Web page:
November’s National Hospice and Palliative Care Month is a Good Time to Plan Ahead
A longtime Hospice of the North Coast (HNC) supporter recently lost his wife of 62 years. Thankfully, the illness that terminated her life was brief and, for the most part, free of pain.
Her beloved husband’s anguish was lessened by knowing he made the right decision at the end. They both had Advanced Care Directives with Do Not Resuscitate mandates. But unsure of what to do in this most delicate of life’s transitions, he asked the doctor, “What would you do if this were your wife or mother?” The doctor gently replied, without hesitation, “Let her go.” So he did.
Despite the fact that most people (many health professionals included!) don’t want to think or talk about it, death has been a fact of life since Earth began. To ensure that you and your loved ones are able to die on your own terms, I encourage you to use November’s National Hospice and Palliative Care Month as an occasion to open lines of communication. And take positive action.
Most people say they want to pass peacefully at home. Sadly, many don’t, due in part to lack of advanced planning. They die in hospital intensive care units surrounded by machines instead of transitioning in a warm, home or homelike environment surrounded by family, friends and pets.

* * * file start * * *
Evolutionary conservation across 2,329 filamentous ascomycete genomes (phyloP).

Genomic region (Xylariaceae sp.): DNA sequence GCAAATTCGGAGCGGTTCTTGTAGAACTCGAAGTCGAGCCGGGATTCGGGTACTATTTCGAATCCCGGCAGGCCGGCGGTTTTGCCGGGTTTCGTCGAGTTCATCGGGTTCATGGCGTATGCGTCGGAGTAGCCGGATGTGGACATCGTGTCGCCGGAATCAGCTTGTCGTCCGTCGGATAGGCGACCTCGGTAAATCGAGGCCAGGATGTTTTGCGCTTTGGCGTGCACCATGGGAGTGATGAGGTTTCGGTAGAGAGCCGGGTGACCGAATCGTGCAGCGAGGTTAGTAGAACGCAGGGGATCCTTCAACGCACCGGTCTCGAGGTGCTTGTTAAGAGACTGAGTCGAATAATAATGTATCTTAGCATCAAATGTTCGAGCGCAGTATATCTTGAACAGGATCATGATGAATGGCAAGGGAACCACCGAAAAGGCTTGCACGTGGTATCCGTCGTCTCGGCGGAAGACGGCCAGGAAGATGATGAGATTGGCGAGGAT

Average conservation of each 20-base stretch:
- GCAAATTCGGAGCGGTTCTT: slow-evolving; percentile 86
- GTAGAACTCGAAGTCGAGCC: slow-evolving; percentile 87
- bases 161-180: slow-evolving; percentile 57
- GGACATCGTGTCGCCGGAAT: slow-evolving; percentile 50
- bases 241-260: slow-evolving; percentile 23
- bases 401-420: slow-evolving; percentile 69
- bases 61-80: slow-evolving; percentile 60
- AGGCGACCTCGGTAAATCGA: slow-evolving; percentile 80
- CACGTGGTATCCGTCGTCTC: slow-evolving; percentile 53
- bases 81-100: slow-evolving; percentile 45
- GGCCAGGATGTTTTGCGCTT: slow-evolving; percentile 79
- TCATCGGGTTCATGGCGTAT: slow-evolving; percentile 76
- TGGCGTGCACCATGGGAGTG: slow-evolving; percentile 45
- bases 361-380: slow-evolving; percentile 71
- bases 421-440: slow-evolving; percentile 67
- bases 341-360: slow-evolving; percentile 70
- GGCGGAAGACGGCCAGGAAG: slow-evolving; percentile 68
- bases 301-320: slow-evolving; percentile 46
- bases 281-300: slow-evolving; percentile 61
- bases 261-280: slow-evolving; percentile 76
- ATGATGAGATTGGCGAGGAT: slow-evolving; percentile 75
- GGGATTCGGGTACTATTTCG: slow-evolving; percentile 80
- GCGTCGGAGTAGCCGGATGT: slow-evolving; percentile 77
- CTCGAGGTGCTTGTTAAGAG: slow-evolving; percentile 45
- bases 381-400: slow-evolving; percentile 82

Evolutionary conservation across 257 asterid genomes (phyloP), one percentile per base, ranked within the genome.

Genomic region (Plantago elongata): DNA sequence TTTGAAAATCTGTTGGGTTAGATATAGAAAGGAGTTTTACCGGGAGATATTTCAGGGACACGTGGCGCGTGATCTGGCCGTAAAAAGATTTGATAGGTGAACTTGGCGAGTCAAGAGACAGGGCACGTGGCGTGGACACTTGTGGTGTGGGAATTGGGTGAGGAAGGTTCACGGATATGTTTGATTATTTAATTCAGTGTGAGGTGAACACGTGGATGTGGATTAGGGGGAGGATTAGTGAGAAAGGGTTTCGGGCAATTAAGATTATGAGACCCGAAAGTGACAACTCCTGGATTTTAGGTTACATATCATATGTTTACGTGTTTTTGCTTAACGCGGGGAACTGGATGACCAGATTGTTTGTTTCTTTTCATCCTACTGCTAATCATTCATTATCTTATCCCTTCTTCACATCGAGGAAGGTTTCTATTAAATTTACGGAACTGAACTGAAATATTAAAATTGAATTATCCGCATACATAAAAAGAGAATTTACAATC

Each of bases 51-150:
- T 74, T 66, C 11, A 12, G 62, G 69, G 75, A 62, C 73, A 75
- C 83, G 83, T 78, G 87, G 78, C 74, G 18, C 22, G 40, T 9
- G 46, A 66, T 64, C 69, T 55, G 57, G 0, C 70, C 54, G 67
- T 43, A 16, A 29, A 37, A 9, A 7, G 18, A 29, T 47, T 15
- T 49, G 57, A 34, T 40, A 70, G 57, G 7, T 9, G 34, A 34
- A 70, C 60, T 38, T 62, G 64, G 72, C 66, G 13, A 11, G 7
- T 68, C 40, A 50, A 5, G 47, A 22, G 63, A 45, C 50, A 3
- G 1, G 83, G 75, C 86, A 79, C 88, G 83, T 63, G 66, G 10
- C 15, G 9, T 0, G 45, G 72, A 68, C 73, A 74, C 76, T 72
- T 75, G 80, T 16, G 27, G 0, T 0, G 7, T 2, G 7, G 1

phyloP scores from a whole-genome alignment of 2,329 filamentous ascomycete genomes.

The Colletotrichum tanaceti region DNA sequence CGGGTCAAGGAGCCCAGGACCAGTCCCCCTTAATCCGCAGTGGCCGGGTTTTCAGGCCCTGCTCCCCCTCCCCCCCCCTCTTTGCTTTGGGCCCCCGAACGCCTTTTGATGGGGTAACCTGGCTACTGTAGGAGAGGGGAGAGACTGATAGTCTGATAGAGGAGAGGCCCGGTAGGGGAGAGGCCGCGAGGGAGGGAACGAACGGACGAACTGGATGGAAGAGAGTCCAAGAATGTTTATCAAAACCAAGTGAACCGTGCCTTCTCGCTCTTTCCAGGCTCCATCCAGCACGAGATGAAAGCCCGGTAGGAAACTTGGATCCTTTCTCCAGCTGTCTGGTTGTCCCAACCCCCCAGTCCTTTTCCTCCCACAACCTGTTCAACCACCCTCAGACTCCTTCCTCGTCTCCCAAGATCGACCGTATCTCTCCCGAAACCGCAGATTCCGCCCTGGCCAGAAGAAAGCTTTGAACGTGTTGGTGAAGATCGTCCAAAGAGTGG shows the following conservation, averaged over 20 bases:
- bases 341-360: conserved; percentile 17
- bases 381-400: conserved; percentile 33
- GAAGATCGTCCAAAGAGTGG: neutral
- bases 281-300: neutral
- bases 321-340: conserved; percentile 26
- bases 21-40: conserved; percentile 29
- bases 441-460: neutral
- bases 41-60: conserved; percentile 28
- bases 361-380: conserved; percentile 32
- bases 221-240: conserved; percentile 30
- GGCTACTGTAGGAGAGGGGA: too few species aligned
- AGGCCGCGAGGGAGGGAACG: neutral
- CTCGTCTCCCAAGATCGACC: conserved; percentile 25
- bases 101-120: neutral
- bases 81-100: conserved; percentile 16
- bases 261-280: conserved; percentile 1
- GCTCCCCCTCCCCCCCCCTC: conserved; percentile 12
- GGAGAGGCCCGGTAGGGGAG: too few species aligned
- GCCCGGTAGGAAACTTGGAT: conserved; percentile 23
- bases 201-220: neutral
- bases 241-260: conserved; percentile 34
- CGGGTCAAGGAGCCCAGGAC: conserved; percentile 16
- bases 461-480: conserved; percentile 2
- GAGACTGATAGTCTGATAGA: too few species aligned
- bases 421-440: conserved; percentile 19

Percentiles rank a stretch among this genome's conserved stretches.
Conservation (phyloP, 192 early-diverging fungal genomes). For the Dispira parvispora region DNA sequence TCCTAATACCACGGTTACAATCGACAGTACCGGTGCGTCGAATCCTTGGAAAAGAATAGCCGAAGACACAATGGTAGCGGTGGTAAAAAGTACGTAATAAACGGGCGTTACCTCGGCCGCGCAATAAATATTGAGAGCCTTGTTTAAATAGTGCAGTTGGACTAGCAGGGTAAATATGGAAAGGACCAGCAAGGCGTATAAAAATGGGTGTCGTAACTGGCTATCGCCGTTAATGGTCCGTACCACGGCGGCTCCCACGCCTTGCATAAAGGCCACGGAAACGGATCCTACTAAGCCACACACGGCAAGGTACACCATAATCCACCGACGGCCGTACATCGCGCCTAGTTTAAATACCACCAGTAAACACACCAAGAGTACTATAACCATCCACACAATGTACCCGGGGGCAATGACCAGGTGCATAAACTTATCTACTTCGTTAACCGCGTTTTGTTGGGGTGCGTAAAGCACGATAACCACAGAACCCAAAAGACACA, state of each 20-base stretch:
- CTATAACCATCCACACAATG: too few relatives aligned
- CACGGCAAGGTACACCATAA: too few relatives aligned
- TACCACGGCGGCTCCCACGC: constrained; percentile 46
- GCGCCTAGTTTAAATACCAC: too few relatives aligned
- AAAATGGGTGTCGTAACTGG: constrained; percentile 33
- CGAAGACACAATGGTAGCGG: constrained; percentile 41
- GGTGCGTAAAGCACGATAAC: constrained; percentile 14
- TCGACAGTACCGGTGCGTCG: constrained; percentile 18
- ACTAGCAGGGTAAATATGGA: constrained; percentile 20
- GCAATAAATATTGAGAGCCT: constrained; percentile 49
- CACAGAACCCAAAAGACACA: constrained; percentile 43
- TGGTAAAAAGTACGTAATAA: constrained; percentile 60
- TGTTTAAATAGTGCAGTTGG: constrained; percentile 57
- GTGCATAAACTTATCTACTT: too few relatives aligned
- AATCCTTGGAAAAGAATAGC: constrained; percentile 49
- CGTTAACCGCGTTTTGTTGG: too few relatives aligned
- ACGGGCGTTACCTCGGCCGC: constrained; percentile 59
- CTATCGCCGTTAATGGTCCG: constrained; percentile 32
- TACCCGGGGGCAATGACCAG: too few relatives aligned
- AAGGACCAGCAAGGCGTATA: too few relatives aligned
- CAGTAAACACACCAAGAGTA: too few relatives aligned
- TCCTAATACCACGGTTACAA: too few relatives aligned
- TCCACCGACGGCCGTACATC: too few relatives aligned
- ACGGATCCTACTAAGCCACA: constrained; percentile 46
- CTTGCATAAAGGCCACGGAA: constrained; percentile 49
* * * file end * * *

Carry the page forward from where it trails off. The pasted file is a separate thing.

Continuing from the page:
As a clinically trained hospice clinician and someone who has lost loved ones, I know the difference hospice can make in helping the terminally ill die in comfort and dignity. As HNC’s Executive Director, I know the difference that an intimate, patient-centric, community hospice such as ours can make. We began as a tiny group of congregants organized to help care for a dying patient in her home. In 1980, only 12 years after the concept of hospice was introduced in the U.S., Hospice of the North Coast was established. Since then, we have passionately and compassionately pursued our mission of helping people have a peaceful life-through-death experience.
And really, isn’t that what all of us want?